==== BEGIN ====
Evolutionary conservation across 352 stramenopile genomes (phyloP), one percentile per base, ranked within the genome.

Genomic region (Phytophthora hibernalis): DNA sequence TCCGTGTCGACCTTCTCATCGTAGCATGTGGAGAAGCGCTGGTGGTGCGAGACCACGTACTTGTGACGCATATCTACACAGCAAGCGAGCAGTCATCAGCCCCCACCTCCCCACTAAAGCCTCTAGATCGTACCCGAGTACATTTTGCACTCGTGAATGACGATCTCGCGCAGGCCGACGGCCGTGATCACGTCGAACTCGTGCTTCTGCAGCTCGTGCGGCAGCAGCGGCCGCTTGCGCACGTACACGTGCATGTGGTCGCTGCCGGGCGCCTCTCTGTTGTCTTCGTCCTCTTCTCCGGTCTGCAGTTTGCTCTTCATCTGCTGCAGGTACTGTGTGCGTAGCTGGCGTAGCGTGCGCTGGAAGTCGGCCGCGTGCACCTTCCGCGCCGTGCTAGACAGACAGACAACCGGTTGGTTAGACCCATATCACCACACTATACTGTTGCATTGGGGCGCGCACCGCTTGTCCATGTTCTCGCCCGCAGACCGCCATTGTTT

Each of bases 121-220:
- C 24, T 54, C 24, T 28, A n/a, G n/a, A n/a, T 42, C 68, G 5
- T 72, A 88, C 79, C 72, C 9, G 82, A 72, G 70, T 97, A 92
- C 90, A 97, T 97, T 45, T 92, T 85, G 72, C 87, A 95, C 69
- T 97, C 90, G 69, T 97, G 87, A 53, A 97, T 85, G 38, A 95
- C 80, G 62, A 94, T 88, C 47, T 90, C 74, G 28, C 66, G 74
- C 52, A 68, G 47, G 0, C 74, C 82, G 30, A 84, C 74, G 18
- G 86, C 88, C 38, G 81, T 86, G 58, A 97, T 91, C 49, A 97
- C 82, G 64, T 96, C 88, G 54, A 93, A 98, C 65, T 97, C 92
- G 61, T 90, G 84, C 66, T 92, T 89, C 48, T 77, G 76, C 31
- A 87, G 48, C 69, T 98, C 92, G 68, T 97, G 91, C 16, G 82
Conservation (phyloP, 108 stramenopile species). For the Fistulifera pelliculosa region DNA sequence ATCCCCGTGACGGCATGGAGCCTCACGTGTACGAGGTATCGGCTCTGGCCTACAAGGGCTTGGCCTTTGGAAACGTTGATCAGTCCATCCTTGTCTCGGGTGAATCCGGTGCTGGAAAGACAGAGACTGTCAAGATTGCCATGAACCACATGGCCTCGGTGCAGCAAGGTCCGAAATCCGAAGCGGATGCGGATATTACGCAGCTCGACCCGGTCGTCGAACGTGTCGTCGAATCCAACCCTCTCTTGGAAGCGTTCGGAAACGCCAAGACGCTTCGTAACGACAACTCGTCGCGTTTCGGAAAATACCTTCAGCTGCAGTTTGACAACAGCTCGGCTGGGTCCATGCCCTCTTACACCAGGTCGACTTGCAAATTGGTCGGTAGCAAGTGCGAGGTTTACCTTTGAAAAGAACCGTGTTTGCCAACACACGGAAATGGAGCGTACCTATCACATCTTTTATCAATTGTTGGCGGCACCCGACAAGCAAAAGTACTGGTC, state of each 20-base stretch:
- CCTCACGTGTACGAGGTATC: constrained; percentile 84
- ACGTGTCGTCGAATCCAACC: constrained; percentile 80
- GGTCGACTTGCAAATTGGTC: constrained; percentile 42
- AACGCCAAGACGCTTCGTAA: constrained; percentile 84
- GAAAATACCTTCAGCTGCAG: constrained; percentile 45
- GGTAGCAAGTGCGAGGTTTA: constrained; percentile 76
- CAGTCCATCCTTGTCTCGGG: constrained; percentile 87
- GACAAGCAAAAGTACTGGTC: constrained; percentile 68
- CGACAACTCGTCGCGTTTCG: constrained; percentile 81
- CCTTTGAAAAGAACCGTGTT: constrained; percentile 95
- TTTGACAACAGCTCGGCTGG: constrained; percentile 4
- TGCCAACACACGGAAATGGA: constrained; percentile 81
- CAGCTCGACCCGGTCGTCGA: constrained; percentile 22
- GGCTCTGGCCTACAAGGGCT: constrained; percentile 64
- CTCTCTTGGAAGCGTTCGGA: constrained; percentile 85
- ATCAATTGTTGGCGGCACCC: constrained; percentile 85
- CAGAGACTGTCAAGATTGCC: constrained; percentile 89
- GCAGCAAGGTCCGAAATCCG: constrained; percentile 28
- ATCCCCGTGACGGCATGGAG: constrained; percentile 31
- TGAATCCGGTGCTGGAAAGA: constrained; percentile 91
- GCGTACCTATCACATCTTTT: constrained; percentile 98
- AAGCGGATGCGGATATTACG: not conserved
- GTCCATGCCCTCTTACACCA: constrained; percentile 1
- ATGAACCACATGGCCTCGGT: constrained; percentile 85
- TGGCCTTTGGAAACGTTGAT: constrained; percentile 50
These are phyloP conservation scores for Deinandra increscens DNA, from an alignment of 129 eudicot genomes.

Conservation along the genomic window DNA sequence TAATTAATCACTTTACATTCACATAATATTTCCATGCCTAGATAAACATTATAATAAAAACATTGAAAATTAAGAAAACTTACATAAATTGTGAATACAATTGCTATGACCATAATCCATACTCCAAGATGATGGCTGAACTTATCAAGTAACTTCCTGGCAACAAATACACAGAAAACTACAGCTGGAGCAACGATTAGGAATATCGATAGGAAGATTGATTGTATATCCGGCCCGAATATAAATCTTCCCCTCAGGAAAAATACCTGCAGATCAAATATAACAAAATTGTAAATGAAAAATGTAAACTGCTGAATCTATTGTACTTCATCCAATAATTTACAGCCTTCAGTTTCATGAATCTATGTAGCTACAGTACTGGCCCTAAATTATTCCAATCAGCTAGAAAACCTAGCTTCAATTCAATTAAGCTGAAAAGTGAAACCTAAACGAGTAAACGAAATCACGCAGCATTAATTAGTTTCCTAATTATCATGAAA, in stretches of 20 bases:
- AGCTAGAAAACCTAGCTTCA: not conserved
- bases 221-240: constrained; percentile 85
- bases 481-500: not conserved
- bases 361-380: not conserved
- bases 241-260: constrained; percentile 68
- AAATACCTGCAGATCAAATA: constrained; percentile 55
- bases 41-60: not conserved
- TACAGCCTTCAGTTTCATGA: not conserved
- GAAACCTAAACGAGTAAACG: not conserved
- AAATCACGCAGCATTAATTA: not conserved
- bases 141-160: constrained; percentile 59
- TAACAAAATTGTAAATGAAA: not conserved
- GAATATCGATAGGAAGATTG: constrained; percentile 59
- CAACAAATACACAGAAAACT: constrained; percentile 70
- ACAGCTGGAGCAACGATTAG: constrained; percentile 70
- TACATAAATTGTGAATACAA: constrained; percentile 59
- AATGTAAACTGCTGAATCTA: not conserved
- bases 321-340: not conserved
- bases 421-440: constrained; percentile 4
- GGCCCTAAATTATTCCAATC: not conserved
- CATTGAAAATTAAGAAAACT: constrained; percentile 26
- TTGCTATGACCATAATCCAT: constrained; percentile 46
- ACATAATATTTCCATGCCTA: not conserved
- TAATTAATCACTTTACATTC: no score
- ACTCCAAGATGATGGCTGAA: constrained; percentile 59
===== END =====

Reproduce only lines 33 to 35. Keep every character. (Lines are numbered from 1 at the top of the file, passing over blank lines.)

- ATCCCCGTGACGGCATGGAG: constrained; percentile 31
- TGAATCCGGTGCTGGAAAGA: constrained; percentile 91
- GCGTACCTATCACATCTTTT: constrained; percentile 98